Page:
adults) are reminded of the kinds of memories that become the treasures of childhood: a hand held tightly, a foot- print in the sand, a glorious moon, a reassuring hug. The walking, wander- ing, laughing, splashing, puddling, and pondering of a stroll beneath moonlight, town lights, and then no lights are all part of this story about a precious bond and a simple moment between parent and child.

    MacLachlan, Patricia. All the Places to Love. Illus. Mike Winner. New York: Harper Collins, 1994. 24 pp., $15:00. Ages two to eight years.

    Newbery Medalist and author Patficia MacLachlan (Sarah Plain and Tall, 1986) now shares her insight into rural America with younger readers in All the Places to Love. Her story about three generations living on a farm is told from the perspective of Eli, the newest generation to hear, cre- ate, and eventually pass on his oral family history and accompanying family rituals. Eli is told the story of how, moments after his much antici- pated birth, his grandmother held him to the window to hear the wind and see the valley and all the places to love. And as he grows, he discovers the best- loved places of his most loved people: his grandmother's riv- er, his father's field, his mother's blueberry barren, and his grandfa- ther's barn. It is to this barn he goes with grandfather to carve the name of his new baby sister, Sylvie, with whom he later promises to share all the places he has learned to love.

    Appropriate Interaction

    The comfortable, empathetic, and just interaction with diversity pro- posed by Derman-Sparks and the A.B.C. Task Force (1989) does not evolve and stop in early childhood. Rather, it is a lifelong task for every person and a long-term goal for most cultures. Displaying empathetic feel- ings and exhibiting just behaviors are difficult for children in the absence of information about or exposure to dif- ferences of all kinds. Such voids are likely, at best, to promote ignorance and misunderstanding and, at worst, to result in intolerance and discrimina-

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  • tion. Thus books that provide devel- opmentally appropriate information about similarities and differences are key to early learning. Such informa- tion can be infused throughout the lit- erary elements of a story: plot, setting, characterization, theme, point of view, and style (Raines & Isbell, 1994). Information learned in this way builds a basis for understanding and a com- fort level with (and even excitement about) differences.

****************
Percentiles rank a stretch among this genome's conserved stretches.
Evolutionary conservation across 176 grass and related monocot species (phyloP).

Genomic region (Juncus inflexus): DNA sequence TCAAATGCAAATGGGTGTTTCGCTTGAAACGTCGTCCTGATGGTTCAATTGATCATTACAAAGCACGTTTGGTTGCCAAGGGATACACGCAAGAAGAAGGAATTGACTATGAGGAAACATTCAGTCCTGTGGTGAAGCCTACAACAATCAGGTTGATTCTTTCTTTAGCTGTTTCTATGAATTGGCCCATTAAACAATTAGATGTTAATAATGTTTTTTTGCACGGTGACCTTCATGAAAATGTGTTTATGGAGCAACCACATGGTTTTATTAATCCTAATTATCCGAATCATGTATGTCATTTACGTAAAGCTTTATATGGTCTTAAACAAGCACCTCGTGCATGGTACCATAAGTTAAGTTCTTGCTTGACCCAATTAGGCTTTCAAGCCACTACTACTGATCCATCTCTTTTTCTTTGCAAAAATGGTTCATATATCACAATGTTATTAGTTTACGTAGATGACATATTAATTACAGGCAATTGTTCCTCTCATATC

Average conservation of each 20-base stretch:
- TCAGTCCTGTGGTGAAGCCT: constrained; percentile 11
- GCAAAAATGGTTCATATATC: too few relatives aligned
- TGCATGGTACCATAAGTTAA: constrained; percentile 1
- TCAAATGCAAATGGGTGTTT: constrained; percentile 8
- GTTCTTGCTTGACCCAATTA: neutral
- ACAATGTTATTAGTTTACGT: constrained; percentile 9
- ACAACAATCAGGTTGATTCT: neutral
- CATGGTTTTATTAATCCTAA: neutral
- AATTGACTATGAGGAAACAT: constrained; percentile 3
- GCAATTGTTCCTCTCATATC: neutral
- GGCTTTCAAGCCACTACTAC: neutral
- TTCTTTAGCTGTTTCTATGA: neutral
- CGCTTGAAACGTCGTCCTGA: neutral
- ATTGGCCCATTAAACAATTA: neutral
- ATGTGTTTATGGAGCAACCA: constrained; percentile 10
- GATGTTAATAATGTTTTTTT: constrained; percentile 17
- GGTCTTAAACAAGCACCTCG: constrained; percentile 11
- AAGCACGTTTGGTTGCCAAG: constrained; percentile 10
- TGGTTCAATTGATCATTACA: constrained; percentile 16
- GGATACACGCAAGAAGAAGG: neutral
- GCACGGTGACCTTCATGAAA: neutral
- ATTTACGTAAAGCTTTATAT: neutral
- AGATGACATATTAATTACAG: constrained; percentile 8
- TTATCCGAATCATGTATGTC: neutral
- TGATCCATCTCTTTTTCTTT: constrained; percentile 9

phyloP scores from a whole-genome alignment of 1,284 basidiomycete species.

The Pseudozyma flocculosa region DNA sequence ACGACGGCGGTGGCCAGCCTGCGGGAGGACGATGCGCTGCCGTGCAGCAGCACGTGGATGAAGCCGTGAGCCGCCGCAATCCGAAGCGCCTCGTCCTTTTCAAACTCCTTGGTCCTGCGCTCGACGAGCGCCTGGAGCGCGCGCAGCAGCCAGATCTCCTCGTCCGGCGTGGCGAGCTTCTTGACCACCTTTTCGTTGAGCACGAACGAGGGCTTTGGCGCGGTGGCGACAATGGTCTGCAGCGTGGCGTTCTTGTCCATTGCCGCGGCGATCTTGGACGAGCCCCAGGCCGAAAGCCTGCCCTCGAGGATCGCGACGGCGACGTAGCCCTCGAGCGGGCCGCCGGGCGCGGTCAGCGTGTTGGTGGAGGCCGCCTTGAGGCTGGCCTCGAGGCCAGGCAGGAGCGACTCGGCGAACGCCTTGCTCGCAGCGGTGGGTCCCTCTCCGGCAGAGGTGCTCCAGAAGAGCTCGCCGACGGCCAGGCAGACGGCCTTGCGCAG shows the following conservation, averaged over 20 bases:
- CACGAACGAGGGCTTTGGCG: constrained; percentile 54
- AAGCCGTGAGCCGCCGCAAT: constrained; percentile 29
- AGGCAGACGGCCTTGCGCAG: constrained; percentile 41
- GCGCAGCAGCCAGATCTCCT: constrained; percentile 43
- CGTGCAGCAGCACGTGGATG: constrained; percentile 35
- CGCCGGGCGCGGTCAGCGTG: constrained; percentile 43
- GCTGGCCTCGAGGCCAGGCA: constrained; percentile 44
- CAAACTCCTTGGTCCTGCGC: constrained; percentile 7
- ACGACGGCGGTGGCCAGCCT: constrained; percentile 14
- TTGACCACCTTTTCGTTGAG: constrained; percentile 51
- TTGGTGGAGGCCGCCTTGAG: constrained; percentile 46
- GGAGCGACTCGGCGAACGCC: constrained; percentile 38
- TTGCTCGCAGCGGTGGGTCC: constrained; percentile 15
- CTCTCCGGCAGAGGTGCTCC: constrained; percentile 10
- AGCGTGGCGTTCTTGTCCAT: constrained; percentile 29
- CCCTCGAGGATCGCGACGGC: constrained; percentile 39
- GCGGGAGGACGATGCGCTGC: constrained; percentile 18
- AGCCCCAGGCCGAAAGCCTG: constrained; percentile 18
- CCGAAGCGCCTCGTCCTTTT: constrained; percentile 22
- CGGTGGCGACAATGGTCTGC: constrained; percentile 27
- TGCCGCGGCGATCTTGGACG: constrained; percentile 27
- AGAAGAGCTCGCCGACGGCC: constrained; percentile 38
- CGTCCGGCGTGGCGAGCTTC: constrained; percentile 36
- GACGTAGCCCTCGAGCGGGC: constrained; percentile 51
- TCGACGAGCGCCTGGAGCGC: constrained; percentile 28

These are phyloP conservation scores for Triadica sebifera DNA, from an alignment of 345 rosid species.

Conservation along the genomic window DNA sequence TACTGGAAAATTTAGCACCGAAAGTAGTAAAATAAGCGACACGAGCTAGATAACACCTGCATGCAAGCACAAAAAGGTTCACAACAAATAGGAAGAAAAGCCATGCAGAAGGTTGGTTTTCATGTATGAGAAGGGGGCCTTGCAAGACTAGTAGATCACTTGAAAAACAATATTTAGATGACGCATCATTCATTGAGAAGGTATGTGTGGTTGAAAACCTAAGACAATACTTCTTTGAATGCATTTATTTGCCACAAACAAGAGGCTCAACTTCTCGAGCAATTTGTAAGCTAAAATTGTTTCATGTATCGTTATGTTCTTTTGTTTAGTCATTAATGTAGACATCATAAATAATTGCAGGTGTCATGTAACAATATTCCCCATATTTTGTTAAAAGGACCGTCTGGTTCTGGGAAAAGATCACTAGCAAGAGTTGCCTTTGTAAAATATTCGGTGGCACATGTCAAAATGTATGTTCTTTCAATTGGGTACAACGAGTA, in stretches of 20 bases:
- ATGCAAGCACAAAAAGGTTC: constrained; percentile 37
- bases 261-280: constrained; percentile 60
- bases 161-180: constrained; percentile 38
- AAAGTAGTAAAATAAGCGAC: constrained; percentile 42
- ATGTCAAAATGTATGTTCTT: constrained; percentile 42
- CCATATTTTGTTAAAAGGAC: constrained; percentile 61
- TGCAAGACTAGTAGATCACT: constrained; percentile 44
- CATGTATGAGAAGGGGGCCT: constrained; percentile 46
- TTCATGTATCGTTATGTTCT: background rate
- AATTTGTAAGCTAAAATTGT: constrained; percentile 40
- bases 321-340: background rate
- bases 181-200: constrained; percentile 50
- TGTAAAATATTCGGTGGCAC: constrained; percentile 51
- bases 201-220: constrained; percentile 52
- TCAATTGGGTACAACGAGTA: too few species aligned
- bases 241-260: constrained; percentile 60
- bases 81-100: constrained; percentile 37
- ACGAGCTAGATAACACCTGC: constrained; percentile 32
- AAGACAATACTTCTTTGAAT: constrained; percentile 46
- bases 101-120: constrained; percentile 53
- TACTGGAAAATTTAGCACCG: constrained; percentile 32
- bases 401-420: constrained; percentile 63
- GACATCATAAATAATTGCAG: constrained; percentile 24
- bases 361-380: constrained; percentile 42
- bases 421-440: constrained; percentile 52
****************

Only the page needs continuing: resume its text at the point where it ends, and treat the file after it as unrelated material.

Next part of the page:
James, Betsy. The Mud Family. Illus. Paul Merin. New York: Putnam's, 1994. 26 pp., $15.95. Ages four to eight years.

    Sosi and her extended family live in the harsh, high desert of the American Southwest. Tied intimately to the elements, the family struggles with great adversity when faced with being without water. The young girl takes time to offset the crises brought by the impending drought. Sosi turns to the rich mud at the riverbed to mold a more accessible, ever-present fami- ly. Just as her real-life family final- izes plans to move because of the drought, an amazing thing happens. Could it have been the rain dance of the tiny mud dolls? Children enjoy reading this story and then creating their own mud-doll families.

    Pinkney, Brian. Max Found Two Sticks. New York: Simon & Schuster Books for Young Readers, 1994. 29 pp., $15.00. Ages four to eight years.

    Everyone has bad days, lonely days, not-wanting-to-talk-to-anyone days, but few handle such days as well as young Max. With a rhythmic text and lyrical illusu'ations, the young boy communicates to others using two sturdy sticks and the world all around:

    Pat, pat, pat to grandpa. Tap, tap, tap to mother. Dum, de-dum to friends. Cling, cling, da-BANG to the twins.

    And to young readers, the story con- veys the idea that listening to, under- standing, and communicating with others is so much more than words. Children enjoy reading and hearing

    SUMMER 1995

    the sights and sounds throughout the book.

    Joosse, Barbara. Mama, Do You Love Me? Illus. Barbara Lavallee. San Francisco: Chronicle Books, 1991. 24 pp., $13.95. Ages two to six years.

    All children are alike in their need for unconditional acceptance by im- portant adults in their lives. The bright-toned, graphically stunning wa- tercolor illustrations and the powerful but childlike text portray a young Inuit child's search for understanding and acceptance. The child discovers through her questions that mother loves her more than raven loves his treasures, dog loves his tail, and whale loves his spout. It is a love that lasts until the umiak flies into darkness, stars turn to fish, and puffins howl at the moon. The story ends with a se- ries of "what i f ' scenarios posed by the young child and answered by the